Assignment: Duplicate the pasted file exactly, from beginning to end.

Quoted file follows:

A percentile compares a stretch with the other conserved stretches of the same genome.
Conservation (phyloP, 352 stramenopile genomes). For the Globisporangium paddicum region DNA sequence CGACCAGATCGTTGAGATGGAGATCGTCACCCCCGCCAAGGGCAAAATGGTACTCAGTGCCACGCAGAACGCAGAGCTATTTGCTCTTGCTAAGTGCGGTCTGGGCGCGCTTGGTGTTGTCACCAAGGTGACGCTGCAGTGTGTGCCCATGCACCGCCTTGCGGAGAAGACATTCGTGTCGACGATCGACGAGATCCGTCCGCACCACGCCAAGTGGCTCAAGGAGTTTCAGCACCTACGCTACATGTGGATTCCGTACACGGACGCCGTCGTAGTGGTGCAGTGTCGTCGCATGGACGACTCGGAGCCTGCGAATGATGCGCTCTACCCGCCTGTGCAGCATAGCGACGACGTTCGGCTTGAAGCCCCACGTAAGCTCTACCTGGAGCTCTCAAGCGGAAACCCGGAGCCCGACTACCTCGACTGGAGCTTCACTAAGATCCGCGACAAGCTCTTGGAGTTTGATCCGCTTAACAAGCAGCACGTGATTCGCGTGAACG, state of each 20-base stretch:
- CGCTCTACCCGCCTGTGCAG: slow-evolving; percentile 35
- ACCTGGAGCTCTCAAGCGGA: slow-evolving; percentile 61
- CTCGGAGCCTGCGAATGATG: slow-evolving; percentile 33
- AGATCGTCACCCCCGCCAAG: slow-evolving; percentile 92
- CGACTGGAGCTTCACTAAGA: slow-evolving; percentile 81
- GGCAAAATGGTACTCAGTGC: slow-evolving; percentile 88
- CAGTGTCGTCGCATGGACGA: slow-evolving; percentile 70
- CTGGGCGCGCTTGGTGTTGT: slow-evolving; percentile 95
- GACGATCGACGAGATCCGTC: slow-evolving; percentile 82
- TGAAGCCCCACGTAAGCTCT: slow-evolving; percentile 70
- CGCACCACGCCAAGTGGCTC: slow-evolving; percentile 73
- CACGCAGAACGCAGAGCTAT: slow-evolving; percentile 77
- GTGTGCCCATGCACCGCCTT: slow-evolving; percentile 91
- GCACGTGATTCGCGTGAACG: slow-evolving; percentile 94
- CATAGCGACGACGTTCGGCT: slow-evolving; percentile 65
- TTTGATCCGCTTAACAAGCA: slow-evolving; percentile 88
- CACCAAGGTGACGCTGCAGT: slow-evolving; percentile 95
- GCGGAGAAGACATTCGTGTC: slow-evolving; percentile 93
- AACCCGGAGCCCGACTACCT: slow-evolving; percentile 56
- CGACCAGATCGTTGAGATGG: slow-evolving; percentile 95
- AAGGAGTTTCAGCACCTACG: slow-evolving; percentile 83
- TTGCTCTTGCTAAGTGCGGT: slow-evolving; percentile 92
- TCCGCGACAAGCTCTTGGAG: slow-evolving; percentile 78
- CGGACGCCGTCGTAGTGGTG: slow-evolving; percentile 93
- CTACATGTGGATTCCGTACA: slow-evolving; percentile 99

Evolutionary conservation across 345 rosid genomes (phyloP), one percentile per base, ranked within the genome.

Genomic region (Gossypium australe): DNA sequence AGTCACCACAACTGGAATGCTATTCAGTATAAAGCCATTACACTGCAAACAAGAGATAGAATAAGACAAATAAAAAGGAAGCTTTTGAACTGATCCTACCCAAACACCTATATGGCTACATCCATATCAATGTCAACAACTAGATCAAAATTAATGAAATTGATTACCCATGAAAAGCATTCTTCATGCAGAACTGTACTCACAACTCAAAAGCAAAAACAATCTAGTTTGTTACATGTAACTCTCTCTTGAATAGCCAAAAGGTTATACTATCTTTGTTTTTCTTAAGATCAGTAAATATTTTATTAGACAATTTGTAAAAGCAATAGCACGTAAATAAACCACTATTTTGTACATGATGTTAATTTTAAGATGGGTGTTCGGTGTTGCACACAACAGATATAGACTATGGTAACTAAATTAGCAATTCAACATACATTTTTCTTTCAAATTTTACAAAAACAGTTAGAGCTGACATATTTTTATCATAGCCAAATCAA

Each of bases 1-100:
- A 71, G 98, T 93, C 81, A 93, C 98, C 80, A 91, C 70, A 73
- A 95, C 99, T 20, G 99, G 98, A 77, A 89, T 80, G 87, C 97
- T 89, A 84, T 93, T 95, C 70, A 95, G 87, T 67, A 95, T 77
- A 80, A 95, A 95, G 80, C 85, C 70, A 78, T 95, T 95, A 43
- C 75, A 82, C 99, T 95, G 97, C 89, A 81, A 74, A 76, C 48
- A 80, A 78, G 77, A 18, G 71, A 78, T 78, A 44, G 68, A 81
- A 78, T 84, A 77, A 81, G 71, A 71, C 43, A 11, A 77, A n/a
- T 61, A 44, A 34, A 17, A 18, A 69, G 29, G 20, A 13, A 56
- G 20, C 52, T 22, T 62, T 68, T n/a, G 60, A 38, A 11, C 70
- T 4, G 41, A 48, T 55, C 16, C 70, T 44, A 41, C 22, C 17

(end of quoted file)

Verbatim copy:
A percentile compares a stretch with the other conserved stretches of the same genome.
Conservation (phyloP, 352 stramenopile genomes). For the Globisporangium paddicum region DNA sequence CGACCAGATCGTTGAGATGGAGATCGTCACCCCCGCCAAGGGCAAAATGGTACTCAGTGCCACGCAGAACGCAGAGCTATTTGCTCTTGCTAAGTGCGGTCTGGGCGCGCTTGGTGTTGTCACCAAGGTGACGCTGCAGTGTGTGCCCATGCACCGCCTTGCGGAGAAGACATTCGTGTCGACGATCGACGAGATCCGTCCGCACCACGCCAAGTGGCTCAAGGAGTTTCAGCACCTACGCTACATGTGGATTCCGTACACGGACGCCGTCGTAGTGGTGCAGTGTCGTCGCATGGACGACTCGGAGCCTGCGAATGATGCGCTCTACCCGCCTGTGCAGCATAGCGACGACGTTCGGCTTGAAGCCCCACGTAAGCTCTACCTGGAGCTCTCAAGCGGAAACCCGGAGCCCGACTACCTCGACTGGAGCTTCACTAAGATCCGCGACAAGCTCTTGGAGTTTGATCCGCTTAACAAGCAGCACGTGATTCGCGTGAACG, state of each 20-base stretch:
- CGCTCTACCCGCCTGTGCAG: slow-evolving; percentile 35
- ACCTGGAGCTCTCAAGCGGA: slow-evolving; percentile 61
- CTCGGAGCCTGCGAATGATG: slow-evolving; percentile 33
- AGATCGTCACCCCCGCCAAG: slow-evolving; percentile 92
- CGACTGGAGCTTCACTAAGA: slow-evolving; percentile 81
- GGCAAAATGGTACTCAGTGC: slow-evolving; percentile 88
- CAGTGTCGTCGCATGGACGA: slow-evolving; percentile 70
- CTGGGCGCGCTTGGTGTTGT: slow-evolving; percentile 95
- GACGATCGACGAGATCCGTC: slow-evolving; percentile 82
- TGAAGCCCCACGTAAGCTCT: slow-evolving; percentile 70
- CGCACCACGCCAAGTGGCTC: slow-evolving; percentile 73
- CACGCAGAACGCAGAGCTAT: slow-evolving; percentile 77
- GTGTGCCCATGCACCGCCTT: slow-evolving; percentile 91
- GCACGTGATTCGCGTGAACG: slow-evolving; percentile 94
- CATAGCGACGACGTTCGGCT: slow-evolving; percentile 65
- TTTGATCCGCTTAACAAGCA: slow-evolving; percentile 88
- CACCAAGGTGACGCTGCAGT: slow-evolving; percentile 95
- GCGGAGAAGACATTCGTGTC: slow-evolving; percentile 93
- AACCCGGAGCCCGACTACCT: slow-evolving; percentile 56
- CGACCAGATCGTTGAGATGG: slow-evolving; percentile 95
- AAGGAGTTTCAGCACCTACG: slow-evolving; percentile 83
- TTGCTCTTGCTAAGTGCGGT: slow-evolving; percentile 92
- TCCGCGACAAGCTCTTGGAG: slow-evolving; percentile 78
- CGGACGCCGTCGTAGTGGTG: slow-evolving; percentile 93
- CTACATGTGGATTCCGTACA: slow-evolving; percentile 99

Evolutionary conservation across 345 rosid genomes (phyloP), one percentile per base, ranked within the genome.

Genomic region (Gossypium australe): DNA sequence AGTCACCACAACTGGAATGCTATTCAGTATAAAGCCATTACACTGCAAACAAGAGATAGAATAAGACAAATAAAAAGGAAGCTTTTGAACTGATCCTACCCAAACACCTATATGGCTACATCCATATCAATGTCAACAACTAGATCAAAATTAATGAAATTGATTACCCATGAAAAGCATTCTTCATGCAGAACTGTACTCACAACTCAAAAGCAAAAACAATCTAGTTTGTTACATGTAACTCTCTCTTGAATAGCCAAAAGGTTATACTATCTTTGTTTTTCTTAAGATCAGTAAATATTTTATTAGACAATTTGTAAAAGCAATAGCACGTAAATAAACCACTATTTTGTACATGATGTTAATTTTAAGATGGGTGTTCGGTGTTGCACACAACAGATATAGACTATGGTAACTAAATTAGCAATTCAACATACATTTTTCTTTCAAATTTTACAAAAACAGTTAGAGCTGACATATTTTTATCATAGCCAAATCAA

Each of bases 1-100:
- A 71, G 98, T 93, C 81, A 93, C 98, C 80, A 91, C 70, A 73
- A 95, C 99, T 20, G 99, G 98, A 77, A 89, T 80, G 87, C 97
- T 89, A 84, T 93, T 95, C 70, A 95, G 87, T 67, A 95, T 77
- A 80, A 95, A 95, G 80, C 85, C 70, A 78, T 95, T 95, A 43
- C 75, A 82, C 99, T 95, G 97, C 89, A 81, A 74, A 76, C 48
- A 80, A 78, G 77, A 18, G 71, A 78, T 78, A 44, G 68, A 81
- A 78, T 84, A 77, A 81, G 71, A 71, C 43, A 11, A 77, A n/a
- T 61, A 44, A 34, A 17, A 18, A 69, G 29, G 20, A 13, A 56
- G 20, C 52, T 22, T 62, T 68, T n/a, G 60, A 38, A 11, C 70
- T 4, G 41, A 48, T 55, C 16, C 70, T 44, A 41, C 22, C 17